At some stage in our lives, almost everyone is going to have to work with aggressive colleagues, especially in the workplace. Aggressive folks have a tendency to express themselves and respond in a manner that infringes upon the rights of others, and when you neglect to stand up for yourself they will take advantage of you.
Although it is daunting to even contemplate opposing an aggressive person, it's much more difficult to tolerate it for extended periods of time. The more let them exploit you, the more harshly they are going to react toward you since they think that it gets them what they want. On the flip side, when you resist them by being assertive, it suggests that you deserve their respect and also that you will not be taken advantage of.
Assertiveness Techniques For Dealing With Aggressive People
Here are some assertiveness techniques that can help you to handle difficult colleagues:
1. Do It From A Place Of Power
What a lot of people do not understand about difficult people is that these people are actually severely lacking in self-confidence. Consequently, they try to hide their insecurities by being aggressive and controlling toward other folks. Instead of thinking of them as being an intimidating threat, imagine them as a naughty youngster throwing a fit just to acquire what they desire. Just by making this little mental adjustment, you can deal with any possible conflict from a place of strength and not weakness.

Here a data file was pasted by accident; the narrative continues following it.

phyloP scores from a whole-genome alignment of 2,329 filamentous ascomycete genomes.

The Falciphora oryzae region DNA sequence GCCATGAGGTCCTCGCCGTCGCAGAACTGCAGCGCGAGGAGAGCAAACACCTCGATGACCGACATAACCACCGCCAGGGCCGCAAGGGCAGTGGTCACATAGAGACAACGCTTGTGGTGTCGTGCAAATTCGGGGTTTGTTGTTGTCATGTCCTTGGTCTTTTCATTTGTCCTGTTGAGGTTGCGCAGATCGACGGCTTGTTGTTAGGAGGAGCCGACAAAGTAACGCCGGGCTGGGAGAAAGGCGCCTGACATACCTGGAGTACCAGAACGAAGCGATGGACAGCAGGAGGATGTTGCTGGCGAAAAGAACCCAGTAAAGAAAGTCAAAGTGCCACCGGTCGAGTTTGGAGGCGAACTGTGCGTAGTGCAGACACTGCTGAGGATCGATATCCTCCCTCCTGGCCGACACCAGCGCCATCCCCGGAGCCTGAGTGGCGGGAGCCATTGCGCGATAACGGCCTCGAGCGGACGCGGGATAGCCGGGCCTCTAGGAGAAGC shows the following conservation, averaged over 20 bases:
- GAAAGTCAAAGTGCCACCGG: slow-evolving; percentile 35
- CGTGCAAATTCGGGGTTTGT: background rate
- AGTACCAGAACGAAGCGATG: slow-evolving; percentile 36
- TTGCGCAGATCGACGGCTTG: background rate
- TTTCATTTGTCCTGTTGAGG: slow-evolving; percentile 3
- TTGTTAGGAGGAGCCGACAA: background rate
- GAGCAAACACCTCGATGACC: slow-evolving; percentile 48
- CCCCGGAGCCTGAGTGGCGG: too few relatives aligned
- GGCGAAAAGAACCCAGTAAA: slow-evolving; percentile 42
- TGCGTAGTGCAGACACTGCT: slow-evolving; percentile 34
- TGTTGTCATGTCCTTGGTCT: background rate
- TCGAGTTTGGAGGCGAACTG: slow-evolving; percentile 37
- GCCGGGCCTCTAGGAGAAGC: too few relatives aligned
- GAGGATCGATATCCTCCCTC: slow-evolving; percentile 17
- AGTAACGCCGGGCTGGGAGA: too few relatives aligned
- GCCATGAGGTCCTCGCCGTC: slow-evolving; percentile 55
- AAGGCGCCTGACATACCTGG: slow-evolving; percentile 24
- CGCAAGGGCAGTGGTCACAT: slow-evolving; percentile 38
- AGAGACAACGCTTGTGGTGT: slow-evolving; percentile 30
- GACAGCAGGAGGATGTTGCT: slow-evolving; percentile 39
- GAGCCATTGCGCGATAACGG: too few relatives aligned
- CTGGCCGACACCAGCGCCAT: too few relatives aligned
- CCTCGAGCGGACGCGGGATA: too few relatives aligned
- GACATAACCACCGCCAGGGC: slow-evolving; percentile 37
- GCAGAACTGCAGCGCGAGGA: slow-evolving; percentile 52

2. Stay Relaxed And Reasonable
The most counter-productive thing you can do with a difficult co-worker is to lose your cool and respond in an aggressive manner yourself. Instead of letting their conduct to provoke you, do your best to stay relaxed and collected. Breathe deeply and slowly and collect your thoughts before coming up with a reply. When you do so, you'll manage to think more clearly and rationally.
3. Don't Hesitate To Confront Them
In conclusion, one of the best assertiveness techniques available for working with aggressive people is Negative Inquiry. Negative Inquiry means prompting the difficult people to shed light on a remark by using a question. This is an illustration of Negative Inquiry:
Matt: You are so irresponsible!
Jane: Exactly how am I irresponsible?
By questioning the initial remark instead of flat-out going against it, you lower the apprehension in the confrontation. At the same time, the other person must now explain themselves to you, rather than you having to stand up for yourself against them.